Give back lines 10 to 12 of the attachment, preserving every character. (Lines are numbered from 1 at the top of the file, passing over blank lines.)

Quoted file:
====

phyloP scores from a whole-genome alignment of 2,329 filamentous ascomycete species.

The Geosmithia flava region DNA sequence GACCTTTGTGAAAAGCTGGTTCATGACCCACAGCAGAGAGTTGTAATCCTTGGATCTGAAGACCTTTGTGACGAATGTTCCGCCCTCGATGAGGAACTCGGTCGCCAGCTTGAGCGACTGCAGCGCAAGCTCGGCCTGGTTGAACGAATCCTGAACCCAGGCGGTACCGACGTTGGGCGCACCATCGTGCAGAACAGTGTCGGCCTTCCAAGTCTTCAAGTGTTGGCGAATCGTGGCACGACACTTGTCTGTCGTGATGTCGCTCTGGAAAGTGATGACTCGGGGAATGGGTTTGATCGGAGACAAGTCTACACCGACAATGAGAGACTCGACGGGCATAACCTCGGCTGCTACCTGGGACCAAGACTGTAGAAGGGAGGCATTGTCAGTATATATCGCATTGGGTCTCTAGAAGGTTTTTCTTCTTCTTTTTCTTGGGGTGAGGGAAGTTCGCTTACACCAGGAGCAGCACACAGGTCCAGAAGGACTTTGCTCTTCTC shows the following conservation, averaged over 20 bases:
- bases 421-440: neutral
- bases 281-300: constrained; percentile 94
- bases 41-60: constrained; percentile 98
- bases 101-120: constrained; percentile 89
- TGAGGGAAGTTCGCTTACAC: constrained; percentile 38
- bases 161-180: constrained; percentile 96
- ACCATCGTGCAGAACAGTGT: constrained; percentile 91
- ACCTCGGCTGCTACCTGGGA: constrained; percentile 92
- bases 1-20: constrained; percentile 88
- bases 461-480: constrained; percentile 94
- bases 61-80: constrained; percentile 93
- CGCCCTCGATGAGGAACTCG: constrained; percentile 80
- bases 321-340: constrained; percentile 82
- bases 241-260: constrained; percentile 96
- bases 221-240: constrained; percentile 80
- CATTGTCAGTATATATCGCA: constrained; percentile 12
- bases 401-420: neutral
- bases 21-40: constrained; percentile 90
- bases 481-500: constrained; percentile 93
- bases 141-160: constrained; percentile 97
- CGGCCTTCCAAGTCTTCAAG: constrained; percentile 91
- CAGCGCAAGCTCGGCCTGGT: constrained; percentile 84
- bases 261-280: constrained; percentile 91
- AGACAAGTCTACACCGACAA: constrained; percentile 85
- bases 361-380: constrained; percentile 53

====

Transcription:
- ACCTCGGCTGCTACCTGGGA: constrained; percentile 92
- bases 1-20: constrained; percentile 88
- bases 461-480: constrained; percentile 94